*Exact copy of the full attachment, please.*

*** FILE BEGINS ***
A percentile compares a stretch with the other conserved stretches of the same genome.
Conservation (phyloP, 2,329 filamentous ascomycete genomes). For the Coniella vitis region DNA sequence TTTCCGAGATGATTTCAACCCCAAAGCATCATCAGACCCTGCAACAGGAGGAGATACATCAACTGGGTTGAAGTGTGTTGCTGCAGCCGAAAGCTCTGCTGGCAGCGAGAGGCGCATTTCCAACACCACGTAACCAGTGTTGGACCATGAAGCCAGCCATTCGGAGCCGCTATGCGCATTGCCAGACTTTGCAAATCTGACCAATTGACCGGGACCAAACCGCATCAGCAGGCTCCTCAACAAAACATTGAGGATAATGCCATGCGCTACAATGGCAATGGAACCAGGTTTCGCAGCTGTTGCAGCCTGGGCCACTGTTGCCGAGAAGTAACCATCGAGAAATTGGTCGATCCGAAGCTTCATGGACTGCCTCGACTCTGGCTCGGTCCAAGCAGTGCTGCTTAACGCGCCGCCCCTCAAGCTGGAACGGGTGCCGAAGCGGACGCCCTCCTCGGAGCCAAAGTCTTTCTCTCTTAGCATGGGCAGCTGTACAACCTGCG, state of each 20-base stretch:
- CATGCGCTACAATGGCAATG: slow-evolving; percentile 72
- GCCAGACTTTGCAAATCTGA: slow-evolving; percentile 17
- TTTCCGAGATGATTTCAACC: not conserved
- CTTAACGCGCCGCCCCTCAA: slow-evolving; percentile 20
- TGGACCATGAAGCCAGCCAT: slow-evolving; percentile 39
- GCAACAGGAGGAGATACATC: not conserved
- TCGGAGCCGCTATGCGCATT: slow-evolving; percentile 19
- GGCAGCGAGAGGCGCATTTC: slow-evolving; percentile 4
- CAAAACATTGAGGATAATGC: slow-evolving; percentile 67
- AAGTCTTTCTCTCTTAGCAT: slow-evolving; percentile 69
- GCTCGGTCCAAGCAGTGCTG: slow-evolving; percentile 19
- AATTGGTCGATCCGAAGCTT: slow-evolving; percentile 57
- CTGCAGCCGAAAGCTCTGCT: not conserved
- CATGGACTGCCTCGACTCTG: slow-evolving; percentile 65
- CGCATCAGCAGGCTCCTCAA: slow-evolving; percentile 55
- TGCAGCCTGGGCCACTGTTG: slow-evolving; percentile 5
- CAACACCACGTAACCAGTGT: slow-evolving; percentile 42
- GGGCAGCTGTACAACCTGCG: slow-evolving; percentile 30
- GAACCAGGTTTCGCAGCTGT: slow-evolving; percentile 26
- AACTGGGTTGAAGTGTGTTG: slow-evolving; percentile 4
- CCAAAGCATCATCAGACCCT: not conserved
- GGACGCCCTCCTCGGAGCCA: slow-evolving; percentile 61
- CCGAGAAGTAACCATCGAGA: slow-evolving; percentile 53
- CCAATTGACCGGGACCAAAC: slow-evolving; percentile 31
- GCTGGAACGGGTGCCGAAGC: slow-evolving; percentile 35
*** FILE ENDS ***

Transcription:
A percentile compares a stretch with the other conserved stretches of the same genome.
Conservation (phyloP, 2,329 filamentous ascomycete genomes). For the Coniella vitis region DNA sequence TTTCCGAGATGATTTCAACCCCAAAGCATCATCAGACCCTGCAACAGGAGGAGATACATCAACTGGGTTGAAGTGTGTTGCTGCAGCCGAAAGCTCTGCTGGCAGCGAGAGGCGCATTTCCAACACCACGTAACCAGTGTTGGACCATGAAGCCAGCCATTCGGAGCCGCTATGCGCATTGCCAGACTTTGCAAATCTGACCAATTGACCGGGACCAAACCGCATCAGCAGGCTCCTCAACAAAACATTGAGGATAATGCCATGCGCTACAATGGCAATGGAACCAGGTTTCGCAGCTGTTGCAGCCTGGGCCACTGTTGCCGAGAAGTAACCATCGAGAAATTGGTCGATCCGAAGCTTCATGGACTGCCTCGACTCTGGCTCGGTCCAAGCAGTGCTGCTTAACGCGCCGCCCCTCAAGCTGGAACGGGTGCCGAAGCGGACGCCCTCCTCGGAGCCAAAGTCTTTCTCTCTTAGCATGGGCAGCTGTACAACCTGCG, state of each 20-base stretch:
- CATGCGCTACAATGGCAATG: slow-evolving; percentile 72
- GCCAGACTTTGCAAATCTGA: slow-evolving; percentile 17
- TTTCCGAGATGATTTCAACC: not conserved
- CTTAACGCGCCGCCCCTCAA: slow-evolving; percentile 20
- TGGACCATGAAGCCAGCCAT: slow-evolving; percentile 39
- GCAACAGGAGGAGATACATC: not conserved
- TCGGAGCCGCTATGCGCATT: slow-evolving; percentile 19
- GGCAGCGAGAGGCGCATTTC: slow-evolving; percentile 4
- CAAAACATTGAGGATAATGC: slow-evolving; percentile 67
- AAGTCTTTCTCTCTTAGCAT: slow-evolving; percentile 69
- GCTCGGTCCAAGCAGTGCTG: slow-evolving; percentile 19
- AATTGGTCGATCCGAAGCTT: slow-evolving; percentile 57
- CTGCAGCCGAAAGCTCTGCT: not conserved
- CATGGACTGCCTCGACTCTG: slow-evolving; percentile 65
- CGCATCAGCAGGCTCCTCAA: slow-evolving; percentile 55
- TGCAGCCTGGGCCACTGTTG: slow-evolving; percentile 5
- CAACACCACGTAACCAGTGT: slow-evolving; percentile 42
- GGGCAGCTGTACAACCTGCG: slow-evolving; percentile 30
- GAACCAGGTTTCGCAGCTGT: slow-evolving; percentile 26
- AACTGGGTTGAAGTGTGTTG: slow-evolving; percentile 4
- CCAAAGCATCATCAGACCCT: not conserved
- GGACGCCCTCCTCGGAGCCA: slow-evolving; percentile 61
- CCGAGAAGTAACCATCGAGA: slow-evolving; percentile 53
- CCAATTGACCGGGACCAAAC: slow-evolving; percentile 31
- GCTGGAACGGGTGCCGAAGC: slow-evolving; percentile 35